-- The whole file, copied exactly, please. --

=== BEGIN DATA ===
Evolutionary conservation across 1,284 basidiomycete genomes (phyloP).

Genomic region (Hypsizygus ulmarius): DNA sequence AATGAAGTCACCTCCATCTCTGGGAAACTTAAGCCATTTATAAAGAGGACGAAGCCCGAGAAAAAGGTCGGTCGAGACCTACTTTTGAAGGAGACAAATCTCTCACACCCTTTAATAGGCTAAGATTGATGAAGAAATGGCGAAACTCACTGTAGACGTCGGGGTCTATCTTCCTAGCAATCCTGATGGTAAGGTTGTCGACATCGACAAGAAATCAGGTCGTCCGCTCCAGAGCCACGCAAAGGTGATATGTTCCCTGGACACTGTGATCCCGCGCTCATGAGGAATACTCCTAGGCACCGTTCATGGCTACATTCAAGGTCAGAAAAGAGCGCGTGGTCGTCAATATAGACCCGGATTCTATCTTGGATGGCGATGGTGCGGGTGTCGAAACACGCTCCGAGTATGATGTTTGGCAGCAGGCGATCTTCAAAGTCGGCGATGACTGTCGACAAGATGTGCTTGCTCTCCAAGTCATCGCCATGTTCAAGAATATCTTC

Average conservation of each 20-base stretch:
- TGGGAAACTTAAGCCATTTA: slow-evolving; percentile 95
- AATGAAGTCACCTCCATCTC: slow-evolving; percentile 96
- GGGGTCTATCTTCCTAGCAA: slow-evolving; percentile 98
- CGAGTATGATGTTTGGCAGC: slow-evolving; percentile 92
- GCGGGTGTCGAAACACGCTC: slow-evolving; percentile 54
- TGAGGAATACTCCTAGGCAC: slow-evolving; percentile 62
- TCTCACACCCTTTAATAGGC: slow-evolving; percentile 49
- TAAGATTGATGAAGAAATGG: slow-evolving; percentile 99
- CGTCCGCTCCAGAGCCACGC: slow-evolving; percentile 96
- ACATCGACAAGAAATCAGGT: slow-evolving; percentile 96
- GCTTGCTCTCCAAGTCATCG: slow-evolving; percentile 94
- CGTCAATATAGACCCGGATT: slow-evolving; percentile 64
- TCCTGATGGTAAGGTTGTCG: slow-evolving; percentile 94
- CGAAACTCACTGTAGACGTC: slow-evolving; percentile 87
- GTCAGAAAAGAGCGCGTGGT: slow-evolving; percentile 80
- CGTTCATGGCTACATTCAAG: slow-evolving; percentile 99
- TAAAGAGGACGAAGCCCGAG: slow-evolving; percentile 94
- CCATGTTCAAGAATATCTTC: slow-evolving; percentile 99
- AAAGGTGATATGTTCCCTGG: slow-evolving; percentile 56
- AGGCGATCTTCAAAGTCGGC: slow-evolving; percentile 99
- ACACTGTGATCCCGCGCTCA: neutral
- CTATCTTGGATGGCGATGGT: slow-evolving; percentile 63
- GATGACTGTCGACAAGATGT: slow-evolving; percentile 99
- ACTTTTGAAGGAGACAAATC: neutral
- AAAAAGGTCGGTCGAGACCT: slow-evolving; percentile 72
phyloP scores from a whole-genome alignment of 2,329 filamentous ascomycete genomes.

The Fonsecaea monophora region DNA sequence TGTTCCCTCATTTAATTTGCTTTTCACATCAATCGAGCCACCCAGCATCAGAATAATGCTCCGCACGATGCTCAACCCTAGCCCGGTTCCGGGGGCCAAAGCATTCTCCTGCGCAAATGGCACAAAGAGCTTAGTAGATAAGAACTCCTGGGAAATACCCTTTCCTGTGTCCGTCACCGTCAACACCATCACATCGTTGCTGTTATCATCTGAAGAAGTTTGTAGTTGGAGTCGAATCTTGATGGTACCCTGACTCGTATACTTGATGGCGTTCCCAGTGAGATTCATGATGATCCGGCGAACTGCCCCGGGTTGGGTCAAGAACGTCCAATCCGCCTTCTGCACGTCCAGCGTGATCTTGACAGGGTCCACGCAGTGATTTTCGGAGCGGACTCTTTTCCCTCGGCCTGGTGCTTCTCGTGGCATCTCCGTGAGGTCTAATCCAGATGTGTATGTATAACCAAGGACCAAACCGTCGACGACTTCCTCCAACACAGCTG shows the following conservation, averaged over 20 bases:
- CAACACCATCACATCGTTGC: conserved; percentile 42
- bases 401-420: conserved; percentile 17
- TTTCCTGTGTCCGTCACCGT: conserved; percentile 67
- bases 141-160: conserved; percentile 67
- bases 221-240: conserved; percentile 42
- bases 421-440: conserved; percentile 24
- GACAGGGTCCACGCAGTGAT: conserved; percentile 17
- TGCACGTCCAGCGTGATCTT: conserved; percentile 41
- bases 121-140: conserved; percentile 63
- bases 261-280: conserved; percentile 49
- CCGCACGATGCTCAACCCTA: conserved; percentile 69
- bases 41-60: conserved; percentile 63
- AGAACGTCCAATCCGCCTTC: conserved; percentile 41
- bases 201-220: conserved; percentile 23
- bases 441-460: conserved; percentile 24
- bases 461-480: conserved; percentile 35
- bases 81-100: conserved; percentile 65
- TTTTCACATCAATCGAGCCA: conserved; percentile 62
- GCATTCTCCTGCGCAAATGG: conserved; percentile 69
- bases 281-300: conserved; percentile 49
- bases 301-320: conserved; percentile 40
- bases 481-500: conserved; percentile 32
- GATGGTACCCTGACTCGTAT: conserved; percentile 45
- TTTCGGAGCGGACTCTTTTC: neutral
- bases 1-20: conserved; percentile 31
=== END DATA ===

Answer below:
Evolutionary conservation across 1,284 basidiomycete genomes (phyloP).

Genomic region (Hypsizygus ulmarius): DNA sequence AATGAAGTCACCTCCATCTCTGGGAAACTTAAGCCATTTATAAAGAGGACGAAGCCCGAGAAAAAGGTCGGTCGAGACCTACTTTTGAAGGAGACAAATCTCTCACACCCTTTAATAGGCTAAGATTGATGAAGAAATGGCGAAACTCACTGTAGACGTCGGGGTCTATCTTCCTAGCAATCCTGATGGTAAGGTTGTCGACATCGACAAGAAATCAGGTCGTCCGCTCCAGAGCCACGCAAAGGTGATATGTTCCCTGGACACTGTGATCCCGCGCTCATGAGGAATACTCCTAGGCACCGTTCATGGCTACATTCAAGGTCAGAAAAGAGCGCGTGGTCGTCAATATAGACCCGGATTCTATCTTGGATGGCGATGGTGCGGGTGTCGAAACACGCTCCGAGTATGATGTTTGGCAGCAGGCGATCTTCAAAGTCGGCGATGACTGTCGACAAGATGTGCTTGCTCTCCAAGTCATCGCCATGTTCAAGAATATCTTC

Average conservation of each 20-base stretch:
- TGGGAAACTTAAGCCATTTA: slow-evolving; percentile 95
- AATGAAGTCACCTCCATCTC: slow-evolving; percentile 96
- GGGGTCTATCTTCCTAGCAA: slow-evolving; percentile 98
- CGAGTATGATGTTTGGCAGC: slow-evolving; percentile 92
- GCGGGTGTCGAAACACGCTC: slow-evolving; percentile 54
- TGAGGAATACTCCTAGGCAC: slow-evolving; percentile 62
- TCTCACACCCTTTAATAGGC: slow-evolving; percentile 49
- TAAGATTGATGAAGAAATGG: slow-evolving; percentile 99
- CGTCCGCTCCAGAGCCACGC: slow-evolving; percentile 96
- ACATCGACAAGAAATCAGGT: slow-evolving; percentile 96
- GCTTGCTCTCCAAGTCATCG: slow-evolving; percentile 94
- CGTCAATATAGACCCGGATT: slow-evolving; percentile 64
- TCCTGATGGTAAGGTTGTCG: slow-evolving; percentile 94
- CGAAACTCACTGTAGACGTC: slow-evolving; percentile 87
- GTCAGAAAAGAGCGCGTGGT: slow-evolving; percentile 80
- CGTTCATGGCTACATTCAAG: slow-evolving; percentile 99
- TAAAGAGGACGAAGCCCGAG: slow-evolving; percentile 94
- CCATGTTCAAGAATATCTTC: slow-evolving; percentile 99
- AAAGGTGATATGTTCCCTGG: slow-evolving; percentile 56
- AGGCGATCTTCAAAGTCGGC: slow-evolving; percentile 99
- ACACTGTGATCCCGCGCTCA: neutral
- CTATCTTGGATGGCGATGGT: slow-evolving; percentile 63
- GATGACTGTCGACAAGATGT: slow-evolving; percentile 99
- ACTTTTGAAGGAGACAAATC: neutral
- AAAAAGGTCGGTCGAGACCT: slow-evolving; percentile 72
phyloP scores from a whole-genome alignment of 2,329 filamentous ascomycete genomes.

The Fonsecaea monophora region DNA sequence TGTTCCCTCATTTAATTTGCTTTTCACATCAATCGAGCCACCCAGCATCAGAATAATGCTCCGCACGATGCTCAACCCTAGCCCGGTTCCGGGGGCCAAAGCATTCTCCTGCGCAAATGGCACAAAGAGCTTAGTAGATAAGAACTCCTGGGAAATACCCTTTCCTGTGTCCGTCACCGTCAACACCATCACATCGTTGCTGTTATCATCTGAAGAAGTTTGTAGTTGGAGTCGAATCTTGATGGTACCCTGACTCGTATACTTGATGGCGTTCCCAGTGAGATTCATGATGATCCGGCGAACTGCCCCGGGTTGGGTCAAGAACGTCCAATCCGCCTTCTGCACGTCCAGCGTGATCTTGACAGGGTCCACGCAGTGATTTTCGGAGCGGACTCTTTTCCCTCGGCCTGGTGCTTCTCGTGGCATCTCCGTGAGGTCTAATCCAGATGTGTATGTATAACCAAGGACCAAACCGTCGACGACTTCCTCCAACACAGCTG shows the following conservation, averaged over 20 bases:
- CAACACCATCACATCGTTGC: conserved; percentile 42
- bases 401-420: conserved; percentile 17
- TTTCCTGTGTCCGTCACCGT: conserved; percentile 67
- bases 141-160: conserved; percentile 67
- bases 221-240: conserved; percentile 42
- bases 421-440: conserved; percentile 24
- GACAGGGTCCACGCAGTGAT: conserved; percentile 17
- TGCACGTCCAGCGTGATCTT: conserved; percentile 41
- bases 121-140: conserved; percentile 63
- bases 261-280: conserved; percentile 49
- CCGCACGATGCTCAACCCTA: conserved; percentile 69
- bases 41-60: conserved; percentile 63
- AGAACGTCCAATCCGCCTTC: conserved; percentile 41
- bases 201-220: conserved; percentile 23
- bases 441-460: conserved; percentile 24
- bases 461-480: conserved; percentile 35
- bases 81-100: conserved; percentile 65
- TTTTCACATCAATCGAGCCA: conserved; percentile 62
- GCATTCTCCTGCGCAAATGG: conserved; percentile 69
- bases 281-300: conserved; percentile 49
- bases 301-320: conserved; percentile 40
- bases 481-500: conserved; percentile 32
- GATGGTACCCTGACTCGTAT: conserved; percentile 45
- TTTCGGAGCGGACTCTTTTC: neutral
- bases 1-20: conserved; percentile 31